• [Brad] That's why I'm being very careful to scope our interest to how data is carved up into packets. It's the complexity of the protocol that killed it.
    • [Heiko] Is the dot 5 standard still available?
    • [Ian] I think it's still available in IEEE website, it's just marked as "withdrawn".
    • [Adam by proxy] It appears to still be available for purchase in the IEEE Shop ({LINK HERE}); $118 for members.
    • [Brad] I just went to our "mirror". Maybe someone who can get access can pick out the main bits for an overview, maybe 3 or 4 slides? {no volunteers}
    • [Tim] On packetisation: Maybe you want to have a "Group ID" so, for example, you can gang program all the units with the same Group ID in one go. It would make the protocol more complex, though.
    • [Brad] But what do we want to support? At the top level, you could just command "do this test" or "test yourself and report the result". There's probably already a reporting mechanism for the functional test, so maybe you just use that? Where are you putting the autonomy? Then you get into the intelligent cluster we discussed last week; where is the domain of control or is it self-aware? So launching things in parallel opens a whole question of scope.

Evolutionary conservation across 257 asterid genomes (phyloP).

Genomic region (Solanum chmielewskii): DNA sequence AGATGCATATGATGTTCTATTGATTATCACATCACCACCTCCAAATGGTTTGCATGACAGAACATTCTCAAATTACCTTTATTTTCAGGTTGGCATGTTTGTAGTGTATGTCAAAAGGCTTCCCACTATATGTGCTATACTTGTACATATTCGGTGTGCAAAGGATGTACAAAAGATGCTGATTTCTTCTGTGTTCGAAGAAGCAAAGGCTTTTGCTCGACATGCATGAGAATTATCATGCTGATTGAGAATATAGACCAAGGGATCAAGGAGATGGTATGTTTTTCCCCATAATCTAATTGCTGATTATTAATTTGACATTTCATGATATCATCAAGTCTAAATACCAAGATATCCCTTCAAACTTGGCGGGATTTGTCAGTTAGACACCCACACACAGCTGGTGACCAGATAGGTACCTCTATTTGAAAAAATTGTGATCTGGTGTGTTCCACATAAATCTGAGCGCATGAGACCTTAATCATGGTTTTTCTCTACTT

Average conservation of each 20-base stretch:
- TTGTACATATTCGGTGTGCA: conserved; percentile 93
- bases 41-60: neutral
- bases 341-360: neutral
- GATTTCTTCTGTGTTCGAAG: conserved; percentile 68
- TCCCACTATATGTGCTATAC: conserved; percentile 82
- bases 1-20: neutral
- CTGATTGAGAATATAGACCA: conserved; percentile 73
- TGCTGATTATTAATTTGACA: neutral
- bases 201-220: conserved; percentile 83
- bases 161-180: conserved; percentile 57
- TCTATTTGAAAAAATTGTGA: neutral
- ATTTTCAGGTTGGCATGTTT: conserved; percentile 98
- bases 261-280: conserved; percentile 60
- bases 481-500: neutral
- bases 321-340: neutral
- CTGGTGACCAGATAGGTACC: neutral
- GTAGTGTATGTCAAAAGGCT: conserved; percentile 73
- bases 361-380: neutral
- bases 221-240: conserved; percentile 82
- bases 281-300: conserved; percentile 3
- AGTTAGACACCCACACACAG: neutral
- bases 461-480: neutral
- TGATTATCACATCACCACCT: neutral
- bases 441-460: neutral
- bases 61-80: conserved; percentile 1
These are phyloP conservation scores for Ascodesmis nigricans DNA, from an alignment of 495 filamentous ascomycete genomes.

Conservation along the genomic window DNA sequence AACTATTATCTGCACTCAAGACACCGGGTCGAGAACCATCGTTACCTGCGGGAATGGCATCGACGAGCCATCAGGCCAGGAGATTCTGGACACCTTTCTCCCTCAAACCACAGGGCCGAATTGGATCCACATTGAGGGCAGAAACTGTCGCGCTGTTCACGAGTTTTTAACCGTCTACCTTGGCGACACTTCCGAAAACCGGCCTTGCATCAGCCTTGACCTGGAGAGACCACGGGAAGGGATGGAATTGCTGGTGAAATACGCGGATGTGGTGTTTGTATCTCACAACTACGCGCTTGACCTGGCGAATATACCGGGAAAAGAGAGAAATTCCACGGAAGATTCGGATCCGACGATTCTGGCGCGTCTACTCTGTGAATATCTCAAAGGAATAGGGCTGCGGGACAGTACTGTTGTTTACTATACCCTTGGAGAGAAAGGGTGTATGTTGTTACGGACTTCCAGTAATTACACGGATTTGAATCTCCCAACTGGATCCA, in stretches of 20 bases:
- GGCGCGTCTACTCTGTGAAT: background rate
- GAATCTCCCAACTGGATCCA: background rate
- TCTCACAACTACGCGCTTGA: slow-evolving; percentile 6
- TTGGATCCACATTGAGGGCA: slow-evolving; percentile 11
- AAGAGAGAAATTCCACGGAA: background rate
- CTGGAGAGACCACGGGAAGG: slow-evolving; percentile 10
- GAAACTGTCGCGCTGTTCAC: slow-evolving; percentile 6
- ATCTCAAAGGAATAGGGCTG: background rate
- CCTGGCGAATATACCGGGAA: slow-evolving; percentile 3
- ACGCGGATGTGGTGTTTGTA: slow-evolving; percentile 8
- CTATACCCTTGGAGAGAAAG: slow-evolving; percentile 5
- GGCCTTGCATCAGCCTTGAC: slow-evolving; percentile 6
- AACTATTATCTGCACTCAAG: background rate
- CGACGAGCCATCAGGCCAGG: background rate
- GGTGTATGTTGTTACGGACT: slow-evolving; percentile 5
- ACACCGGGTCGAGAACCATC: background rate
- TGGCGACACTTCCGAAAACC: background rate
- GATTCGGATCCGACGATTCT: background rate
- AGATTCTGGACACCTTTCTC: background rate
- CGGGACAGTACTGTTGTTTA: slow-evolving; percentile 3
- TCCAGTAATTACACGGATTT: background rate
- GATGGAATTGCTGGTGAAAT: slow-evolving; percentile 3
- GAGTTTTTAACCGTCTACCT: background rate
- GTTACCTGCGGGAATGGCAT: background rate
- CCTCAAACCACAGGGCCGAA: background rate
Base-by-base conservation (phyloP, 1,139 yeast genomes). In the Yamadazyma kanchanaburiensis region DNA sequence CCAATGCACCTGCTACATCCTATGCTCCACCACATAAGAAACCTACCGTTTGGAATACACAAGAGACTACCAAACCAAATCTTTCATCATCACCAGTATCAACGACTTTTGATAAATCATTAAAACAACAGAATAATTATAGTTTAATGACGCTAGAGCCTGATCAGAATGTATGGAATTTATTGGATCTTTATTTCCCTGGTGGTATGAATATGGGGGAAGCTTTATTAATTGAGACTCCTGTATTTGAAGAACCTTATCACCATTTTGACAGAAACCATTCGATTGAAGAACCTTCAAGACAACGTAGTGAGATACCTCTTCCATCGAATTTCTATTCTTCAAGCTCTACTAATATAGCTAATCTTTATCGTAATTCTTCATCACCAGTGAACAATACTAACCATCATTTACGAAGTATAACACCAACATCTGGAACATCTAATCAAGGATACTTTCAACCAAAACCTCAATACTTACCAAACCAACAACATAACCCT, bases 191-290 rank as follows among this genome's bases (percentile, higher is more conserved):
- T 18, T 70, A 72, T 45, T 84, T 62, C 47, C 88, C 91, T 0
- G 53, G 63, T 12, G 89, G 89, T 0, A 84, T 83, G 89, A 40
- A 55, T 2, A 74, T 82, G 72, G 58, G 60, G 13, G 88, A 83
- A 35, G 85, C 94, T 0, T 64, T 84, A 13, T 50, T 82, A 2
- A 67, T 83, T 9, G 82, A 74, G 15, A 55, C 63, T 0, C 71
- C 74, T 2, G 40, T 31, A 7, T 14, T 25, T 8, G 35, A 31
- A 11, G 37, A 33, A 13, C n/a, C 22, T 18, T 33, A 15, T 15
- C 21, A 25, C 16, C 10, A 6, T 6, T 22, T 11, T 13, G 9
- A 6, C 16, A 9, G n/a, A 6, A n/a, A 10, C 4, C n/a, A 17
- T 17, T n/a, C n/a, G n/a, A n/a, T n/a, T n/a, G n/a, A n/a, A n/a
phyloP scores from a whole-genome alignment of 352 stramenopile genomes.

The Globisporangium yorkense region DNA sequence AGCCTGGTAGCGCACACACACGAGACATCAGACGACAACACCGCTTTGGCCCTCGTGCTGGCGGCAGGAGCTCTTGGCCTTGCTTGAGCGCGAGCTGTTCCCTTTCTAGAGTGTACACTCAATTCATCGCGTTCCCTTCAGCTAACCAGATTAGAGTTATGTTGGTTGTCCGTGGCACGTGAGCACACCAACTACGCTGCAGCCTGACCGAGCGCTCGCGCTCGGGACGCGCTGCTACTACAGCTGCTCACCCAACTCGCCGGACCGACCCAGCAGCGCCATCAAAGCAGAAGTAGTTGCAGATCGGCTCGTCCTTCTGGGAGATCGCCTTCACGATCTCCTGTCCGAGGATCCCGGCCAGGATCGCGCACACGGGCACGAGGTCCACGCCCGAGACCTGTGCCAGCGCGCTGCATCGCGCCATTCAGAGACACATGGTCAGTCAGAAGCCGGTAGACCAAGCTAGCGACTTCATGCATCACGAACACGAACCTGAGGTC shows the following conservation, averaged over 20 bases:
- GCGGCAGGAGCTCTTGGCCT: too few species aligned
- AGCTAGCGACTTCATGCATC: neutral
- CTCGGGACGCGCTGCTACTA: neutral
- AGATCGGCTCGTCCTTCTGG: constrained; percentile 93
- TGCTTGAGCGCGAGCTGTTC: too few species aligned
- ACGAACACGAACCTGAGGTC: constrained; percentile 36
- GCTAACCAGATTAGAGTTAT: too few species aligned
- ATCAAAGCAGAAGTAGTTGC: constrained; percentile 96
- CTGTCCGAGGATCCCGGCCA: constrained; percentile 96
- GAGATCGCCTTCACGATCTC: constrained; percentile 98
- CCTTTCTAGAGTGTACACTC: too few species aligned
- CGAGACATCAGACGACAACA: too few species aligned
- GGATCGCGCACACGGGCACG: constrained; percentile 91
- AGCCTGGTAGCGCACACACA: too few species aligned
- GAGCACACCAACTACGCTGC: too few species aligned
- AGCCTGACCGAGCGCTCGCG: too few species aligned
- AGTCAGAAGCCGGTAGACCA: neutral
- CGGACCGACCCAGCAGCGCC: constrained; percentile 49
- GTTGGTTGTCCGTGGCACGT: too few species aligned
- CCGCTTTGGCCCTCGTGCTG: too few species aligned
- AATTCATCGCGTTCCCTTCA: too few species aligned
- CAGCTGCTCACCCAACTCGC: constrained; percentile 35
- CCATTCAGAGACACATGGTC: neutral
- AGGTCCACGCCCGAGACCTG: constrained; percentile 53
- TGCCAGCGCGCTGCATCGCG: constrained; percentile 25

• [Tim] It does seem to make sense to have more distributed control.
    • [Ian] I think you actually need to do both. Any form of embedded test control implies that some percentage of the circuitry needs to be functional for the test to run or report - a clock, processor, memory. This kind of goes against the original principle that JTAG can be run without presuming any functionality. So, if I get a box that won't run I still want to be able to go the old-fashioned way through an external 5-wire tap and test the unit.